Exodus: Gods and Kings isn't one of Ridley Scott's greatest movies. It has its ups and downs, but lacks something to give it enough oomph to make it a truly memorable movie. It will likely fade from our collective consciousness before too long, much like Ridley Scott's Robin Hood did. The visuals were simply incredible and really sold the historical setting. The plagues and such were also amazing. Given how many faith-based movies are content to tell their audiences what to think or feel, it's satisfying to see one whose images alone are enough to compel an awestruck belief. The story is spiritually watered down. It doesn't preach to the audience, it doesn't tell us how to interpret things, and it even removes some of the divine influence these events are said to have. However, all the characters and symbols are present; we are left to interpret the story as a faith building story about God's influence, or simply as a tale that we have passed down for thousands of years. Overall I liked Exodus: Gods and Kings. It may not settle so well with some viewers, but it didn't go as far out in left field as I understand Noah did. I say this is worth watching even if you are not religiously inclined. Even if you are religiously inclined, I still say watch it but take it with a grain of salt. Understand that this is not scripture, but a film director's take on a very old story.

Are there other Bible stories or ancient texts you think would make a good movie? Comment below and let me know!

Friday, December 19, 2014

The Hunger Games: Mockingjay part I Review

The first movie series to be based on books that had the final book split into two movies was Harry Potter and the Deathly Hallows. This made a lot of sense because there was a lot of story to cover in that last book. Then the Twilight saga split their last book into two movies. This made no sense at all because nothing had happened in any of the previous movies; it was clearly a marketing ploy to milk the Twilight brand for all the money the studios could. We could also accuse The Hobbit movies of doing this, but that's a discussion for another time. The Hunger Games have been very successful as future dystopian survival stories which a lot of other books and movies have failed to imitate. But did The Hunger Games: Mockingjay part I (2014) really need to be divided into two parts?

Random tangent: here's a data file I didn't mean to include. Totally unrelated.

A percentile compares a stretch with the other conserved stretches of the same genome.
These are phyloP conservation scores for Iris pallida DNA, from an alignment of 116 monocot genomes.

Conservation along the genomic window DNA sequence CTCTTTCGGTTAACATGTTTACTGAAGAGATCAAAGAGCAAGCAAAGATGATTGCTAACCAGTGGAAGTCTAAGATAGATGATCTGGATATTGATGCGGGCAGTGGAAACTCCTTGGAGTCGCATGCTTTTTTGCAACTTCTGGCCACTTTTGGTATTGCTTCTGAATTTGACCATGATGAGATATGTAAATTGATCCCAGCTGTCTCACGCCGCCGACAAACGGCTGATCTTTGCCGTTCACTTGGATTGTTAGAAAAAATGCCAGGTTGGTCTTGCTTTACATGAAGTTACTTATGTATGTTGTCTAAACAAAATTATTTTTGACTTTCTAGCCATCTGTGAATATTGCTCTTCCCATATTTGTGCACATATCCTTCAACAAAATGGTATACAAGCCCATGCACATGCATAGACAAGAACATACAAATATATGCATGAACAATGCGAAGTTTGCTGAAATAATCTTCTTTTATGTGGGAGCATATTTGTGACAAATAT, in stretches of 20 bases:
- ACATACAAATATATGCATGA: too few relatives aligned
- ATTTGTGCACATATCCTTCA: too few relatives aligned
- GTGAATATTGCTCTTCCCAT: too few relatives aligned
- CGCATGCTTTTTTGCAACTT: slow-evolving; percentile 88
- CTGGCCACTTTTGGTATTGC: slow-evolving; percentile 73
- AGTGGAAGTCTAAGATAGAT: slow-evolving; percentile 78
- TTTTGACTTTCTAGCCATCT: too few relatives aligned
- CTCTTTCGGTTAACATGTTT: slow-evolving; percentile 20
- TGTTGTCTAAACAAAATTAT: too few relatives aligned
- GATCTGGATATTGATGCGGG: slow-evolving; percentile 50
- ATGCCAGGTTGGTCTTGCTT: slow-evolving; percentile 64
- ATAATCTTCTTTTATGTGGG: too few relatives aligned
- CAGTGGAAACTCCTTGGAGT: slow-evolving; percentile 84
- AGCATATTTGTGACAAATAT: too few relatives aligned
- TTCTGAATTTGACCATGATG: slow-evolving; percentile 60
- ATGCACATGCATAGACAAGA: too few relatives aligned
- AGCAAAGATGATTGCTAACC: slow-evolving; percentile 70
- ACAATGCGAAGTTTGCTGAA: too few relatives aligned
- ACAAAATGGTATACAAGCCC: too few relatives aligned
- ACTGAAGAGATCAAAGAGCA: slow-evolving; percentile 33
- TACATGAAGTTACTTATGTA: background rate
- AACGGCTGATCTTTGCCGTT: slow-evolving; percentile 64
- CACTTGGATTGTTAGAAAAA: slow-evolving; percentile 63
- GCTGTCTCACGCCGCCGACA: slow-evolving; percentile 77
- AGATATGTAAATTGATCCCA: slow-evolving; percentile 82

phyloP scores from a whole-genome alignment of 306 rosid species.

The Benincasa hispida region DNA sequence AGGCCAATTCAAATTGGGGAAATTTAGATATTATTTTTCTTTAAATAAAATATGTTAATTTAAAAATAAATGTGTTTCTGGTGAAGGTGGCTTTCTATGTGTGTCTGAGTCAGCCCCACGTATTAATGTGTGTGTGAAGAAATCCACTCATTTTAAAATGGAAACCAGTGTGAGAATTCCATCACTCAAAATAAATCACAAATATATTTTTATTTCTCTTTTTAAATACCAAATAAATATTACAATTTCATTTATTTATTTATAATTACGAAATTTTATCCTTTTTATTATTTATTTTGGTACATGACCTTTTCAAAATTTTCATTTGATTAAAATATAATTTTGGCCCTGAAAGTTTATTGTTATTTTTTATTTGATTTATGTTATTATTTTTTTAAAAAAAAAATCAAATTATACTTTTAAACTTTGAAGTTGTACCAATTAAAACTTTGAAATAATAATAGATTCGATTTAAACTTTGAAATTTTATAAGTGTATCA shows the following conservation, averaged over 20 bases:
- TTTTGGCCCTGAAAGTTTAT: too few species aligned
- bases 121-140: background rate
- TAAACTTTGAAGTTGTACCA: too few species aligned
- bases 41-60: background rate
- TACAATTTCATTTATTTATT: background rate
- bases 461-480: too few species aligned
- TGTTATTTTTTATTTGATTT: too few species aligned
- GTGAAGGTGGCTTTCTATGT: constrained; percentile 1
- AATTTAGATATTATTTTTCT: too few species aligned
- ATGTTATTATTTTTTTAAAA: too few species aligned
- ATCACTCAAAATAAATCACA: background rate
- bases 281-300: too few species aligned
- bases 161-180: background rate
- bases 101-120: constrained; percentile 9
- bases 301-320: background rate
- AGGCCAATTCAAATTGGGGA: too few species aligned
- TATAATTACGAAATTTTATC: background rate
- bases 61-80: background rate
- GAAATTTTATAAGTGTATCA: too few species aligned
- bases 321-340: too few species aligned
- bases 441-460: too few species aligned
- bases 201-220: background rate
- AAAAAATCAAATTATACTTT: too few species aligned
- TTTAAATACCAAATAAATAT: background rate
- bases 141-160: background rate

Following the destruction of the last Hunger Games event, a few of the tributes managed to escape as the oppressive Capitol tried to intervene. Among the escapees were Katniss Everdeen (Jennifer Lawrence), Finnick Odair (Sam Claflin), and Beetee (Jeffery Wright). They are joined by Katniss's friend Gale Hawthorne (Liam Hemsworth) and other refugees from their home in District 12 and end up in the believe-to-be-destroyed District 13. Under the leadership of President Alma Coin (Julianne Moore) and the advice of her friends, Katniss agrees to become the "Mockingjay," the symbol of the rebellion for the districts of Panem to overthrow The Capitol. Katniss is prepped and made over to inspire others for the rebellion, but her thoughts are with Peeta Mellark (Josh Hutcherson) and his safety while being trapped by The Capitol.